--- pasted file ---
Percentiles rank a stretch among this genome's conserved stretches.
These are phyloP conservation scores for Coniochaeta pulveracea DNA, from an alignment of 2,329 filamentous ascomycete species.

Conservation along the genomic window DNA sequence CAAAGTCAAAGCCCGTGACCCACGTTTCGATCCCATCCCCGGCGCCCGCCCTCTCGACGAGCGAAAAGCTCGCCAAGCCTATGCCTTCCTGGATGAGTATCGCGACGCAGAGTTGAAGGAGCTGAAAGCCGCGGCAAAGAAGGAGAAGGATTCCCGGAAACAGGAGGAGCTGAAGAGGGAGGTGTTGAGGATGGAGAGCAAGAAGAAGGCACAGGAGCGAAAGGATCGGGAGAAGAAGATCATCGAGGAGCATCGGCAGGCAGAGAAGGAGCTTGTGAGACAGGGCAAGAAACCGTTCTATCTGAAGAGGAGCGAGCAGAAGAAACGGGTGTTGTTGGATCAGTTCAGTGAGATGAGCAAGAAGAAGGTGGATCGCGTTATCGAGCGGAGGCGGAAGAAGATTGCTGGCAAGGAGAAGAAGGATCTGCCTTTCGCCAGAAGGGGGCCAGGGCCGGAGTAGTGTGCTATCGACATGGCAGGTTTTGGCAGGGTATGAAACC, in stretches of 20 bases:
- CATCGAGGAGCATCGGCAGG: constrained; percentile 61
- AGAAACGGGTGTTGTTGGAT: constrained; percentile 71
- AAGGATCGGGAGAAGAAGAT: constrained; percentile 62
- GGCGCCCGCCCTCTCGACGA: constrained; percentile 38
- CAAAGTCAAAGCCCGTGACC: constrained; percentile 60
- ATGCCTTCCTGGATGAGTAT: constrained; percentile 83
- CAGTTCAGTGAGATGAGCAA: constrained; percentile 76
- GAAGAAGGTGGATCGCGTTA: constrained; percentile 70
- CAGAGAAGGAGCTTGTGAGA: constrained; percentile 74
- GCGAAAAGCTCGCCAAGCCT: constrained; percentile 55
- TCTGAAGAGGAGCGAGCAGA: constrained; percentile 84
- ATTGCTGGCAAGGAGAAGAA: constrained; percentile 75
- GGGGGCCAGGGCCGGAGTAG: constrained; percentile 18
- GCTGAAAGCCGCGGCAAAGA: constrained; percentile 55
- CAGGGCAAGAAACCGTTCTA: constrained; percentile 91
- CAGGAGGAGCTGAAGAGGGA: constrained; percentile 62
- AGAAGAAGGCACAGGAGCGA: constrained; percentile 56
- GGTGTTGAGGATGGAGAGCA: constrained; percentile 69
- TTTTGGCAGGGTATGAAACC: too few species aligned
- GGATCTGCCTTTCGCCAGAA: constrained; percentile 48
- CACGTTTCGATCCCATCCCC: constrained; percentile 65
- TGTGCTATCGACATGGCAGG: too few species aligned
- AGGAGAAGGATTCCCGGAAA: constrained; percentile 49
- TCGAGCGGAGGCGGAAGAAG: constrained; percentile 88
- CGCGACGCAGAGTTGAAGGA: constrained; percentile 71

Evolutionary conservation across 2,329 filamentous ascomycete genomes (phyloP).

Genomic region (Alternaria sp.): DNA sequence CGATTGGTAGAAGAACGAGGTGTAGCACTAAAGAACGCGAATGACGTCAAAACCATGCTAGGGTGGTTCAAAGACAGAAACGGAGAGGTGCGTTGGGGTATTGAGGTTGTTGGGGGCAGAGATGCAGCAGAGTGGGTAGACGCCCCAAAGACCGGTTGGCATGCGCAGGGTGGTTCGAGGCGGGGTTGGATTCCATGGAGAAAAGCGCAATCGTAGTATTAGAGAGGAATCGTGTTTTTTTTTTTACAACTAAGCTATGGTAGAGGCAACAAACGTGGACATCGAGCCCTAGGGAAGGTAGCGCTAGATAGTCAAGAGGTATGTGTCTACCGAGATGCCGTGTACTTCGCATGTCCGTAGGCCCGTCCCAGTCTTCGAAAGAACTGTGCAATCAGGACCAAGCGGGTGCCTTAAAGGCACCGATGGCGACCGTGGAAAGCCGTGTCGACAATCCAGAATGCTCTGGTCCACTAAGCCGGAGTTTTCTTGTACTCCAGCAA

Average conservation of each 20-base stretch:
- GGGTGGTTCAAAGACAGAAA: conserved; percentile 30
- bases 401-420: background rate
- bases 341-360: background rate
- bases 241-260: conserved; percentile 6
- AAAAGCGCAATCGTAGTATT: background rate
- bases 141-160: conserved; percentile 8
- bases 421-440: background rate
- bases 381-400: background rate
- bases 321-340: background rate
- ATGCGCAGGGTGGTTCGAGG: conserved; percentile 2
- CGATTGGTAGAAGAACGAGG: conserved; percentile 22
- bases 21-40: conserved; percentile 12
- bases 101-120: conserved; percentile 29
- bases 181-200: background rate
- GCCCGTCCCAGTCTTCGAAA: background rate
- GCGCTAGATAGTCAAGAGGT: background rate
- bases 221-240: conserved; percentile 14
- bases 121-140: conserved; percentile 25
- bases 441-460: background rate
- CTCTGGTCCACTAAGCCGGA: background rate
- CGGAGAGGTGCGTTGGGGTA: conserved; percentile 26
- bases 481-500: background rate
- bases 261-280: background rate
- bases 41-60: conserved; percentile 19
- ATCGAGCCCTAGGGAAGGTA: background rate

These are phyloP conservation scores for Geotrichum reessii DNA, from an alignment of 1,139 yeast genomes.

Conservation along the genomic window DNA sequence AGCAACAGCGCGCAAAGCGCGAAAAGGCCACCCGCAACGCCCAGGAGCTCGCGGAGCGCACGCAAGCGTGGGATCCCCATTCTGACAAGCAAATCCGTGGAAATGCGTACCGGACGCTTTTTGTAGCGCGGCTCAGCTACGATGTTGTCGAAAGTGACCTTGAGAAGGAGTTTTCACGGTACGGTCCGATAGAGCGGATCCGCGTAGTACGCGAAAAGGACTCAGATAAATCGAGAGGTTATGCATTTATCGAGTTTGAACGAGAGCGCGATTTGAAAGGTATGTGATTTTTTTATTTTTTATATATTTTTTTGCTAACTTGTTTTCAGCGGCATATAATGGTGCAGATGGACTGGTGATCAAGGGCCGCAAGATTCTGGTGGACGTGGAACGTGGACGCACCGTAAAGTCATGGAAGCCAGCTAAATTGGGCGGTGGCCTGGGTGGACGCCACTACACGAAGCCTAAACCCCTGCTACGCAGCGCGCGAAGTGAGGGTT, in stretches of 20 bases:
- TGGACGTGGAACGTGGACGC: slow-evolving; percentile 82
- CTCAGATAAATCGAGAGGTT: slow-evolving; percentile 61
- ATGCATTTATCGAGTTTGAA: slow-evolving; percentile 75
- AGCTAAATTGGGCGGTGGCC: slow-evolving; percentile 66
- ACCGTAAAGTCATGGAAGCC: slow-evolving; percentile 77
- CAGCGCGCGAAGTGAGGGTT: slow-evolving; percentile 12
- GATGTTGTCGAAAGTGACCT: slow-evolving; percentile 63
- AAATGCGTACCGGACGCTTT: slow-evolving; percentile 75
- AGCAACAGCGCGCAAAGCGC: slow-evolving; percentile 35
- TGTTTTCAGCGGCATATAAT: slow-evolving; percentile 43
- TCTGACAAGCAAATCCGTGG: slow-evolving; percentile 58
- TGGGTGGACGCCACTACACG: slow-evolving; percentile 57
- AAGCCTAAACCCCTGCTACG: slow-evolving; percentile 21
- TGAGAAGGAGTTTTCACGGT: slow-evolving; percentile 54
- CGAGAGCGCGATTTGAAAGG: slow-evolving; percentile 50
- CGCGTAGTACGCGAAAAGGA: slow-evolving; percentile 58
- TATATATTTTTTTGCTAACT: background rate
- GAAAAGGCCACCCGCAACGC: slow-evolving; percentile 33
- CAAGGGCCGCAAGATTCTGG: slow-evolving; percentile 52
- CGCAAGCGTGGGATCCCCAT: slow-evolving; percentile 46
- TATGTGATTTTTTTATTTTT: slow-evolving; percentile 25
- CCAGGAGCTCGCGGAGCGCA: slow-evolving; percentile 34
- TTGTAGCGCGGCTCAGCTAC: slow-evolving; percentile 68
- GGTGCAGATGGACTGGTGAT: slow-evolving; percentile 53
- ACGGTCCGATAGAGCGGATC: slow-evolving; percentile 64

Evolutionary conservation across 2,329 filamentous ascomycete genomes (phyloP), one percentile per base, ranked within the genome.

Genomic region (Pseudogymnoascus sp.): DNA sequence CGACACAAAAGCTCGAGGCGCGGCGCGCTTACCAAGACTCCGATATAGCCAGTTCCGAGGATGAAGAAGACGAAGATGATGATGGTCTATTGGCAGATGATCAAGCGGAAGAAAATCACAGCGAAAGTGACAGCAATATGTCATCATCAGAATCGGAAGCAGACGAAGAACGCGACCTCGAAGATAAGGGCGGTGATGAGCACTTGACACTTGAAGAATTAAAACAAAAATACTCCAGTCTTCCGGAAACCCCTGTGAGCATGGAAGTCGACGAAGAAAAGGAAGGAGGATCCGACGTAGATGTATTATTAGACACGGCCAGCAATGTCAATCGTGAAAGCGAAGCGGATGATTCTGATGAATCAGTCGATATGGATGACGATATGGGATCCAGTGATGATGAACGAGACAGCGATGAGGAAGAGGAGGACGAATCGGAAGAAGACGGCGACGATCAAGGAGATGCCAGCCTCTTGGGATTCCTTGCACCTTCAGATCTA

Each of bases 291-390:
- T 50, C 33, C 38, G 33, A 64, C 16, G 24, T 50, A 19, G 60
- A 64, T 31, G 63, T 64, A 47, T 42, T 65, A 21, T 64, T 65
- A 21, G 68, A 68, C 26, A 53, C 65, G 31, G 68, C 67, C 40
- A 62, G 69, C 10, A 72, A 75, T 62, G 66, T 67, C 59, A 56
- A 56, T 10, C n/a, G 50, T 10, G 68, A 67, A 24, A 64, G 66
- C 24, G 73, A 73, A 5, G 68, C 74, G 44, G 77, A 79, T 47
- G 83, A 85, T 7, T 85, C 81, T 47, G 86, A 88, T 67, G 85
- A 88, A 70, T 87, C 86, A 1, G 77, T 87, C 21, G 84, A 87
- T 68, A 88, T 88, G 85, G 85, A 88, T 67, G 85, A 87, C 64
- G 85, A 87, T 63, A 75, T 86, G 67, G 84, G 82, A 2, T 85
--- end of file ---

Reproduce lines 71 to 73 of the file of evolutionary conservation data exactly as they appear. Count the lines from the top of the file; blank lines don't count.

- AAGCCTAAACCCCTGCTACG: slow-evolving; percentile 21
- TGAGAAGGAGTTTTCACGGT: slow-evolving; percentile 54
- CGAGAGCGCGATTTGAAAGG: slow-evolving; percentile 50